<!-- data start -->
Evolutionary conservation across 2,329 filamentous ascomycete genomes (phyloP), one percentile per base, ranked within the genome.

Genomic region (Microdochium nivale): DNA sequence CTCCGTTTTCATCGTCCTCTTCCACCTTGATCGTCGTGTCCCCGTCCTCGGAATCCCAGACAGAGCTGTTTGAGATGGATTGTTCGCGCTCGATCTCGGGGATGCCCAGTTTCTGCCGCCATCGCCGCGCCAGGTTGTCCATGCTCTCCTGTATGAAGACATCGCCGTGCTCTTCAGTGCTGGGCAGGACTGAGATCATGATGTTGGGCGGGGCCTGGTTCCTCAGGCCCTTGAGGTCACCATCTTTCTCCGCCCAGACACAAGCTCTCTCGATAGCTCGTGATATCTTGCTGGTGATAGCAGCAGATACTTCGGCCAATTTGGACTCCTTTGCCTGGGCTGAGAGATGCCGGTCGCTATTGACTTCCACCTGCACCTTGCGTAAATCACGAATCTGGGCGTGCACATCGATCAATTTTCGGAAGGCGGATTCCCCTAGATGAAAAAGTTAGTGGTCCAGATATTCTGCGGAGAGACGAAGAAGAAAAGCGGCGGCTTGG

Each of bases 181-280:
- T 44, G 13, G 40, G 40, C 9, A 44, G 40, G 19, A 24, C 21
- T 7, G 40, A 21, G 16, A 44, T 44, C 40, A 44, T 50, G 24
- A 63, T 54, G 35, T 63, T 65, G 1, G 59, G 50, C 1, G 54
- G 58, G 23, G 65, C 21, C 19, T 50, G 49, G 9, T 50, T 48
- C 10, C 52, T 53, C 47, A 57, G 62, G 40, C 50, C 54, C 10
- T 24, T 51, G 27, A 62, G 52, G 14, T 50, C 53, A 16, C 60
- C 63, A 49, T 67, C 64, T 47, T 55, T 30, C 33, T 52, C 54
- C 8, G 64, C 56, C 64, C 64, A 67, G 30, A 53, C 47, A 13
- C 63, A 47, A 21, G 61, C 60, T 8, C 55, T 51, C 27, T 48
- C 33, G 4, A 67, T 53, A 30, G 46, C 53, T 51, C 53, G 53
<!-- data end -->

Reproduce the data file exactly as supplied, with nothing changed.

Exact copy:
Evolutionary conservation across 2,329 filamentous ascomycete genomes (phyloP), one percentile per base, ranked within the genome.

Genomic region (Microdochium nivale): DNA sequence CTCCGTTTTCATCGTCCTCTTCCACCTTGATCGTCGTGTCCCCGTCCTCGGAATCCCAGACAGAGCTGTTTGAGATGGATTGTTCGCGCTCGATCTCGGGGATGCCCAGTTTCTGCCGCCATCGCCGCGCCAGGTTGTCCATGCTCTCCTGTATGAAGACATCGCCGTGCTCTTCAGTGCTGGGCAGGACTGAGATCATGATGTTGGGCGGGGCCTGGTTCCTCAGGCCCTTGAGGTCACCATCTTTCTCCGCCCAGACACAAGCTCTCTCGATAGCTCGTGATATCTTGCTGGTGATAGCAGCAGATACTTCGGCCAATTTGGACTCCTTTGCCTGGGCTGAGAGATGCCGGTCGCTATTGACTTCCACCTGCACCTTGCGTAAATCACGAATCTGGGCGTGCACATCGATCAATTTTCGGAAGGCGGATTCCCCTAGATGAAAAAGTTAGTGGTCCAGATATTCTGCGGAGAGACGAAGAAGAAAAGCGGCGGCTTGG

Each of bases 181-280:
- T 44, G 13, G 40, G 40, C 9, A 44, G 40, G 19, A 24, C 21
- T 7, G 40, A 21, G 16, A 44, T 44, C 40, A 44, T 50, G 24
- A 63, T 54, G 35, T 63, T 65, G 1, G 59, G 50, C 1, G 54
- G 58, G 23, G 65, C 21, C 19, T 50, G 49, G 9, T 50, T 48
- C 10, C 52, T 53, C 47, A 57, G 62, G 40, C 50, C 54, C 10
- T 24, T 51, G 27, A 62, G 52, G 14, T 50, C 53, A 16, C 60
- C 63, A 49, T 67, C 64, T 47, T 55, T 30, C 33, T 52, C 54
- C 8, G 64, C 56, C 64, C 64, A 67, G 30, A 53, C 47, A 13
- C 63, A 47, A 21, G 61, C 60, T 8, C 55, T 51, C 27, T 48
- C 33, G 4, A 67, T 53, A 30, G 46, C 53, T 51, C 53, G 53